The two most important classical authorities on zoology were Aristotle and Pliny, who devoted five volumes to the subject in his monumental thirty-seven-volume Historia naturalis. Between them, the two dominated discussions of zoology until well into the modern period. The sixteenth century, for instance, was a great age of botanical discovery, but there were few corresponding advances in zoology. Conrad Gesner, as part of a group known as the Encyclopedists, compiled beautifully illustrated books of animals modeled on medieval bestiaries, often with the help of distinguished artists (such as Albrecht Dürer), but the information in them was often wildly inaccurate -- sometimes little more than legendary.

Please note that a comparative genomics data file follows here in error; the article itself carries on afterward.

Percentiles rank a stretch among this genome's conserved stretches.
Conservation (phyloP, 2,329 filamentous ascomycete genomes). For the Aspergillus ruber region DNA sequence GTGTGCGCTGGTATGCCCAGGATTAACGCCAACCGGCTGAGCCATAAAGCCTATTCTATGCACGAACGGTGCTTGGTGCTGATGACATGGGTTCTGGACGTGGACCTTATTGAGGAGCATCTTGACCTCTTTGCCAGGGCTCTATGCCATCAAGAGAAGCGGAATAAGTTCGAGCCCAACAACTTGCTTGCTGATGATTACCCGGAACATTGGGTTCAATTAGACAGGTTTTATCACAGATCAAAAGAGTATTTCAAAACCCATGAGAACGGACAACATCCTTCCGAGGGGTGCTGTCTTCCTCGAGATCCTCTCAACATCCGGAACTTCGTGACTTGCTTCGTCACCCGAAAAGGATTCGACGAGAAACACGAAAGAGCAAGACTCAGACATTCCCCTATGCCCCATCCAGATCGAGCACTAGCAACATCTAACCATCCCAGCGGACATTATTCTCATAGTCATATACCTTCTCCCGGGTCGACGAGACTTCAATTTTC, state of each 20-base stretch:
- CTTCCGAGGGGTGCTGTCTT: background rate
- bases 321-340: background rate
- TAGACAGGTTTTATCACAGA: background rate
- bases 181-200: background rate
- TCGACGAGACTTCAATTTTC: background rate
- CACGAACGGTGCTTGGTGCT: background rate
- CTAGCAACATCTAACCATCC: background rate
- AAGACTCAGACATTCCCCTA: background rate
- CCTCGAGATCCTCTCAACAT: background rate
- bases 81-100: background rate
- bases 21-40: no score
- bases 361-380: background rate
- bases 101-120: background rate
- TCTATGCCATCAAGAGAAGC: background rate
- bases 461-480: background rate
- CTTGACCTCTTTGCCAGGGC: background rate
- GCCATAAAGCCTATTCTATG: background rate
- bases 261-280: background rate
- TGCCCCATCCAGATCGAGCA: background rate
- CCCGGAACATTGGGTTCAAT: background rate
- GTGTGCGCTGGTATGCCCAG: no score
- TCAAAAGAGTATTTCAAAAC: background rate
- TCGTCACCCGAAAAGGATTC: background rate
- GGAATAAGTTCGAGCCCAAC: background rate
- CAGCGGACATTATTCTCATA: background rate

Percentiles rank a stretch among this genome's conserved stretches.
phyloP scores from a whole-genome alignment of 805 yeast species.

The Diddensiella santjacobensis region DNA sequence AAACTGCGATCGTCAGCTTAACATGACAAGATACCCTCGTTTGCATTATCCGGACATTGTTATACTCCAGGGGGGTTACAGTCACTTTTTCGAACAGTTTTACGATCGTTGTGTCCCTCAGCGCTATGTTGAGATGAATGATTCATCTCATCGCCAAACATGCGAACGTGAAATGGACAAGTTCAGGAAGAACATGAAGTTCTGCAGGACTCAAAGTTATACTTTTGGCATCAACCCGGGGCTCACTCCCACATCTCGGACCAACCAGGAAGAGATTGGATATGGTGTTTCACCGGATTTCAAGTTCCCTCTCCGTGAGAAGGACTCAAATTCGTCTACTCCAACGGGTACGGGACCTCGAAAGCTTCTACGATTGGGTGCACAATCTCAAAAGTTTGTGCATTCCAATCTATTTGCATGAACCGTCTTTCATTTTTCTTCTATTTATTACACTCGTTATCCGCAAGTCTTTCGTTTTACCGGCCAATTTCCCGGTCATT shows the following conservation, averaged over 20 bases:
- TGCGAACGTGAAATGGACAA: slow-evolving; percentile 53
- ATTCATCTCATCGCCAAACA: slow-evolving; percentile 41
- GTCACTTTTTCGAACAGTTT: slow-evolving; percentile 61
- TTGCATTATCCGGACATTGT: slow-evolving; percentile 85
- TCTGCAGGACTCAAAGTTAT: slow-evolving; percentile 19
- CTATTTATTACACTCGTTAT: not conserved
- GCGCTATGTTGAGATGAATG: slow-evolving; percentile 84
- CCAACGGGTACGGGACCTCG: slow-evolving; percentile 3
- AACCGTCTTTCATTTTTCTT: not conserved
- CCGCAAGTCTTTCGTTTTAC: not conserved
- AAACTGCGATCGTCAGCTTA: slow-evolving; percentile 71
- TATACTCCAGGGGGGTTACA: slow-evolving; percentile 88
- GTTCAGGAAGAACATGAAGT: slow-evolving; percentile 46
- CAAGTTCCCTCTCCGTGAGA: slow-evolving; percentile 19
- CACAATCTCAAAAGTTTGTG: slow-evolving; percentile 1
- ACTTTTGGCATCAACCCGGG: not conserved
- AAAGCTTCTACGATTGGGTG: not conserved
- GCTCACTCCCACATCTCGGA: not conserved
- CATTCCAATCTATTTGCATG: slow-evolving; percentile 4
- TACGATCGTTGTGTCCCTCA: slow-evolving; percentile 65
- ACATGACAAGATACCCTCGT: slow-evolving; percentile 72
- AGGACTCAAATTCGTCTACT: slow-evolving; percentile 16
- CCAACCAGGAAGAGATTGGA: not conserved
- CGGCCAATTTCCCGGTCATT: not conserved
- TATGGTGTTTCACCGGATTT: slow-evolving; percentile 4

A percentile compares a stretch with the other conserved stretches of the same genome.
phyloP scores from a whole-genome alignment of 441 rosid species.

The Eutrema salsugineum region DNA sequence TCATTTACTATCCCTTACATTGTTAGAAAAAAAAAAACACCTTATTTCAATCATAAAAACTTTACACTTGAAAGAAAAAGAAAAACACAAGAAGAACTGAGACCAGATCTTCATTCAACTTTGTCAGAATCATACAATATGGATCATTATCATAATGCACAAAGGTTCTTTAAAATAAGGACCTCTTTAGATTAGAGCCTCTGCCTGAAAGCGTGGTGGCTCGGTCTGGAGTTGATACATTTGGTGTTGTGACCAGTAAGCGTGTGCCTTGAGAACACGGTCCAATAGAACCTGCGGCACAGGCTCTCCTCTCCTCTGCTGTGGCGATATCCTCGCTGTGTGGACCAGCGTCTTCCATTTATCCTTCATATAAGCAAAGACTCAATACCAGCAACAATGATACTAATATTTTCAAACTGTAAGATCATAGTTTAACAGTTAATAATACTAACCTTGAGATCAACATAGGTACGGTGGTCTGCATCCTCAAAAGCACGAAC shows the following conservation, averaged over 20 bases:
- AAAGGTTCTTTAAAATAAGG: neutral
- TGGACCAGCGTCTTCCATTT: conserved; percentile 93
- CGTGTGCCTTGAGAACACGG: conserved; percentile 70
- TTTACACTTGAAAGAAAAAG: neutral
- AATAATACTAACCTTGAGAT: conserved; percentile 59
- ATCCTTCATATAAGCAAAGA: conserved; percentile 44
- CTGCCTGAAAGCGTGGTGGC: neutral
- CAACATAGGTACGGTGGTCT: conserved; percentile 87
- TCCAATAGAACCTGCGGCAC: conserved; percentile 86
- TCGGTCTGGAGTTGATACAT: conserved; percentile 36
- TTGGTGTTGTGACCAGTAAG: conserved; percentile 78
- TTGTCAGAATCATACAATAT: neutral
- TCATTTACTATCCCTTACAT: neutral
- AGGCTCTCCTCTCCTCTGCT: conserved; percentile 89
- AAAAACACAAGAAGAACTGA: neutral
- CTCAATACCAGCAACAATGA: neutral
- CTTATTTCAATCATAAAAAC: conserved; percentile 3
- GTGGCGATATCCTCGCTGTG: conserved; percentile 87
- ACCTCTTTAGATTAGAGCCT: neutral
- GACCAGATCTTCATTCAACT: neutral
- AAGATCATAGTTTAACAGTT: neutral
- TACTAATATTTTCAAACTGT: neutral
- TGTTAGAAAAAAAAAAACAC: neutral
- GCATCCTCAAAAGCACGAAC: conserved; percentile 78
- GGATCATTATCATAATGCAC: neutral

The use of the compound microscope in the seventeenth century, however, opened new doors, allowing the observation of microscopic anatomical structures. From that time, the advances upon the classical authorities were more frequent and more considerable.
Much eighteenth-century research into zoology was concerned with questions of reproduction and the possibility of parthenogenesis. In 1779, Lazzaro Spallanzani demonstrated that sperm is necessary for fertilization, and in 1780 developed the techniques of the artificial insemination, using dogs for his experiments.
Zoology research also made important contributions to medicine, including one of the most important discoveries in the fight against diseases. Edward Jenner (1749-1823) began a series of experiments in 1796 on vaccination, and eventually developed a means of immunizing against smallpox.